If a landlord does not possess a valid energy performance certificate for their rental property then they will be prohibited from letting the opportunity out to tenants.  Rental property owners are legally required to hold a valid EPC for the property in question prior to the opportunity being advertised to prospective renters. Further to this it is the duty of the landlord to provide the EPC to tenants free of charge to any new tenants within 28 days of the tenancy agreement being signed, or in the events that the previous EPC expired, at the earliest possible opportunity. If a landlord has neglected to provide the occupants of their rental property with a valid EPC then not only could they face a fine of up to £5,000, but they will also be unable to serve the tenants with a section 21 notice of eviction as they will have themselves failed to uphold their obligation as a landlord.

If however the landlord is found to be letting out their property in a condition that fails to adhere to the current energy efficiency standards they will be faced with penalties enforced by the local authority, potentially having a severely detrimental effect on their ability to generate a rental income. If the landlord is suspected of letting out a property that is not suitably energy efficient it is highly likely that they will be served with a compliance notice from the local council, allowing them to conduct an enquiry into the results of the most recent energy performance certificate, and any alterations that have been made to the property in efforts to make it more energy efficiency. If these are found to be unsatisfactory and the landlord has knowingly let out the property in disregard of current regulations they could receive a fine of up to £5,000 per infringement.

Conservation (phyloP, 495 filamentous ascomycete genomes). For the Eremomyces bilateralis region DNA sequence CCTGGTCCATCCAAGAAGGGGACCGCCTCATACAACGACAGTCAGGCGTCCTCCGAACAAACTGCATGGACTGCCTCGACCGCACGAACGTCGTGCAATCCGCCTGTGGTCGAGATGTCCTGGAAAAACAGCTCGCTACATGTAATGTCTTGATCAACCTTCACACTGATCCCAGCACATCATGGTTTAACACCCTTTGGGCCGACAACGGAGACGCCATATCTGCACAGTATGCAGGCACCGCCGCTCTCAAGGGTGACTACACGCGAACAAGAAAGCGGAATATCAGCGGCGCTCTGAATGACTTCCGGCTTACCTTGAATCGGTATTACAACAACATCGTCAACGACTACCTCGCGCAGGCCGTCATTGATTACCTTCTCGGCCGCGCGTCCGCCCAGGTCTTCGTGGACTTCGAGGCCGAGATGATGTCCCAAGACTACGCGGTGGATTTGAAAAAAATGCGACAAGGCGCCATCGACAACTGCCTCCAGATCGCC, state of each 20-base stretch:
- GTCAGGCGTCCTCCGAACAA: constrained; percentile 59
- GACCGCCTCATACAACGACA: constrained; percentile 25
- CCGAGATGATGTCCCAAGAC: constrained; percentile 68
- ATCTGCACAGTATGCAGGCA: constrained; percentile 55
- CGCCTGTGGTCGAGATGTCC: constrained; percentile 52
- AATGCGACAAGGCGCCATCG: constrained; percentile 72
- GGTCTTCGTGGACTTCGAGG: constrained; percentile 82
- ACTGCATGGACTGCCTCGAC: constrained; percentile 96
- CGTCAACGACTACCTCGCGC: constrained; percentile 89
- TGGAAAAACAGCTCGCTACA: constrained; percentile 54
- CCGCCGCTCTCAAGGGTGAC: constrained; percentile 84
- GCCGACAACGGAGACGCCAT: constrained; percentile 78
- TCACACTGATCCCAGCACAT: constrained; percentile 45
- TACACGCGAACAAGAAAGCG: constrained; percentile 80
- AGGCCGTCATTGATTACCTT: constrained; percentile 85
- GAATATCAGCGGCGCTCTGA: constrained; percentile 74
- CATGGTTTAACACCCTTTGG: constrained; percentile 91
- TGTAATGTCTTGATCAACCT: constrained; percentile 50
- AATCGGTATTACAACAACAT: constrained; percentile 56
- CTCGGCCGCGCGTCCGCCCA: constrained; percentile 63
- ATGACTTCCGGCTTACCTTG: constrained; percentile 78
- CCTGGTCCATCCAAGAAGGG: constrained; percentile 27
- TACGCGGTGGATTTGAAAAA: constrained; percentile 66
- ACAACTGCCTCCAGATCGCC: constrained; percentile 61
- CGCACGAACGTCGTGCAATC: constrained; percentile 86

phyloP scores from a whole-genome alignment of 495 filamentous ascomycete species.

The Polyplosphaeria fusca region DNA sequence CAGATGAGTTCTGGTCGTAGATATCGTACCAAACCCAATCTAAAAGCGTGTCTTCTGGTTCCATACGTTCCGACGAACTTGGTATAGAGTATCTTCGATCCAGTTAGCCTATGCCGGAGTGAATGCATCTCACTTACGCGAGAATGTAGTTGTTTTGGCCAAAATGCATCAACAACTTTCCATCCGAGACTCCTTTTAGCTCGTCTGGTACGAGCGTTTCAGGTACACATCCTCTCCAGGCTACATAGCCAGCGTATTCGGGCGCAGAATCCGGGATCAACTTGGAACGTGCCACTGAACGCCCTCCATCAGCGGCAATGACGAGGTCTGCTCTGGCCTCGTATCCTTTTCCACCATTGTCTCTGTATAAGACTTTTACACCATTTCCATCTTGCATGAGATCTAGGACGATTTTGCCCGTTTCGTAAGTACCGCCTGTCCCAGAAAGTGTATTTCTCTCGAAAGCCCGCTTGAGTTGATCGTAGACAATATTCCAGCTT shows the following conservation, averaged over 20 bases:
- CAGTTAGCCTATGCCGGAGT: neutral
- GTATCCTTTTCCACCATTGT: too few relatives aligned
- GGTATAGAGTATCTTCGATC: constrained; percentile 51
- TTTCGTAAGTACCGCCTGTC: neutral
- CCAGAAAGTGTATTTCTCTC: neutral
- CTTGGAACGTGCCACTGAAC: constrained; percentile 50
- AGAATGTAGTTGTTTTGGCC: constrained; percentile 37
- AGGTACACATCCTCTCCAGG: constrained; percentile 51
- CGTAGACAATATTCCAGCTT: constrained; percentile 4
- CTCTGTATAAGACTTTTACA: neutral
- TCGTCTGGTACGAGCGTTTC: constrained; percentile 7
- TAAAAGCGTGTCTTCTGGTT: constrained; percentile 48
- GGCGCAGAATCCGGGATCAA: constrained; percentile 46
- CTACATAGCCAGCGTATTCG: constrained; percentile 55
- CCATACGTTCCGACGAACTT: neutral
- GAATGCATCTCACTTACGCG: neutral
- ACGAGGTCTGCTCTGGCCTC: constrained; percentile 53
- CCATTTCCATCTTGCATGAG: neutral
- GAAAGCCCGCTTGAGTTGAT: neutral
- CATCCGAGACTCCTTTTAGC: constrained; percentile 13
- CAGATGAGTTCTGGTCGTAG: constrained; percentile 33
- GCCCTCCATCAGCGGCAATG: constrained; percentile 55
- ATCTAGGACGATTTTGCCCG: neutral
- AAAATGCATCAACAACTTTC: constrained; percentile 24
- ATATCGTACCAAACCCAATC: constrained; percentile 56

Landlords are still able to let out their rental property if they have reached a specified financial threshold, even if the property still fails to meet the Minimum Energy Efficiency Standards demanded by regulations. Rental property owners would be able to do this through siting an exemption from the Minimum Energy Efficiency Standard, specifically, the “all relevant improvements made exemption.”  As can be expected, when using this exemption from the MEES, landlords will be required to document the changes made to the property, alongside the associated costs of these works. Providing that they have implemented these changes and the costs of doing so has amounted to this threshold, £3,500 at the time of writing, the owner of the rental property will not be required to incur an extra expenditure towards raising in the EPC rating of their rental. With this being said, as is the case with many exemptions from the MEES, this will only be valid for 5 years, requiring the landlords to have their rental property assessed for another EPC once this five year period expires.